People trying to enter Brazil over land borders, therefore, have been the most affected by these decrees. Of this group, the situation of Venezuelans stands out: there are 4.4 million displaced people outside the country so far in 2022 who are attempting to enter Brazil across the border with the northern state of Roraima. After visiting the Roraima municipalities of Boa Vista and Pacaraima in November 2021, the CNDH (National Human Rights Council) published a report stating that the situation of Venezuelan people in the state is alarming. The Council witnessed thousands of people living on the streets and facing other types of vulnerability at the time of its visit. 

Civil society recommendations

This year, Brazilian civil society organizations sent a report to the UPR (Universal Periodic Review) of the UN exposing the situation of refugees in Brazil and recommending actions to mitigate the problems. The document is signed by the Working Group on Migration of the RAC (Collaborative Advocacy Network), an initiative formed by Conectas, Caritas Brazil, Cáritas São Paulo, Cáritas Rio de Janeiro, Cáritas Paraná, Cáritas Northeast 2, the Center for the Treatment of Migrants, the Center for the Human Rights and Citizenship of Immigrants, the Federal Public Defender’s Office, the Migrations and Human Rights Institute, the Migraidh group and Missão Paz.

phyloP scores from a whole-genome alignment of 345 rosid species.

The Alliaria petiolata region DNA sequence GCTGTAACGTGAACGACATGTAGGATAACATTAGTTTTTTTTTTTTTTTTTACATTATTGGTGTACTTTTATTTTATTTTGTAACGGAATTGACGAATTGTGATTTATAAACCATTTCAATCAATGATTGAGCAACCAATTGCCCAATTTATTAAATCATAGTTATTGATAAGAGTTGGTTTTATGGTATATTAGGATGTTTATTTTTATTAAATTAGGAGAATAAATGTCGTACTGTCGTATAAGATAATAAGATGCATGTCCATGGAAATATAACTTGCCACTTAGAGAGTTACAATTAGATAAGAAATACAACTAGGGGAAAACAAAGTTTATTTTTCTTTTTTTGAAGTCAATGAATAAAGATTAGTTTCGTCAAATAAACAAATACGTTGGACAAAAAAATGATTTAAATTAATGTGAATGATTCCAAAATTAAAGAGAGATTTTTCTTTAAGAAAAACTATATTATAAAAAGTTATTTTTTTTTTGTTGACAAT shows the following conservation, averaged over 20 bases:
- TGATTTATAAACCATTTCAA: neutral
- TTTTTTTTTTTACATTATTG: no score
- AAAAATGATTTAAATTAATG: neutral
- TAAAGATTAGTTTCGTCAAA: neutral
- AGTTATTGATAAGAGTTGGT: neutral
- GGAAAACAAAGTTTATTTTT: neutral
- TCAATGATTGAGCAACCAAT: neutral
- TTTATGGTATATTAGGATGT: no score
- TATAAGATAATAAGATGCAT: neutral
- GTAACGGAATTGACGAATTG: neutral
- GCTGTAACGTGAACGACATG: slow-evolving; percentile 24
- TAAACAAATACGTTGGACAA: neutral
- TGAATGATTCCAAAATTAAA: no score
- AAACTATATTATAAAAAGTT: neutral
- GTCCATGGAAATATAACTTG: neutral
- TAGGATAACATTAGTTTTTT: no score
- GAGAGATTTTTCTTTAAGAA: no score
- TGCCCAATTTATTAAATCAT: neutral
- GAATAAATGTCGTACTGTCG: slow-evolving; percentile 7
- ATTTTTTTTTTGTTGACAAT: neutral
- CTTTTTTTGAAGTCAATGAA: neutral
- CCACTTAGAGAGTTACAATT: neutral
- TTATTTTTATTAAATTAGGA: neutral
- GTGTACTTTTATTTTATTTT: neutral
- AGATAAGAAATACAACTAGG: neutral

In November 2022, Brazil will undergo its fourth review since the UPR was created in 2006. During the review, other Member States will make recommendations to the country based on three documents: what Brazil says about itself; the problems identified by civil society; and the compilation of reports from UN agencies on human rights in Brazil.

Humanized reception 

The report by the Working Group stresses the need to remove the illegal penalties – especially immediate deportations and repatriations and the suspension of asylum requests – contained in the decrees published by the Executive Branch and to not issue new rules with these same provisions. The document from civil society also recommends that the government increase transparency at Brazilian consular representatives and improve communication with applicants for humanitarian asylum and family reunion visas. It also calls for an increase in structural and human resource capacities to assist more people in Brazilian Embassies and other consular representatives.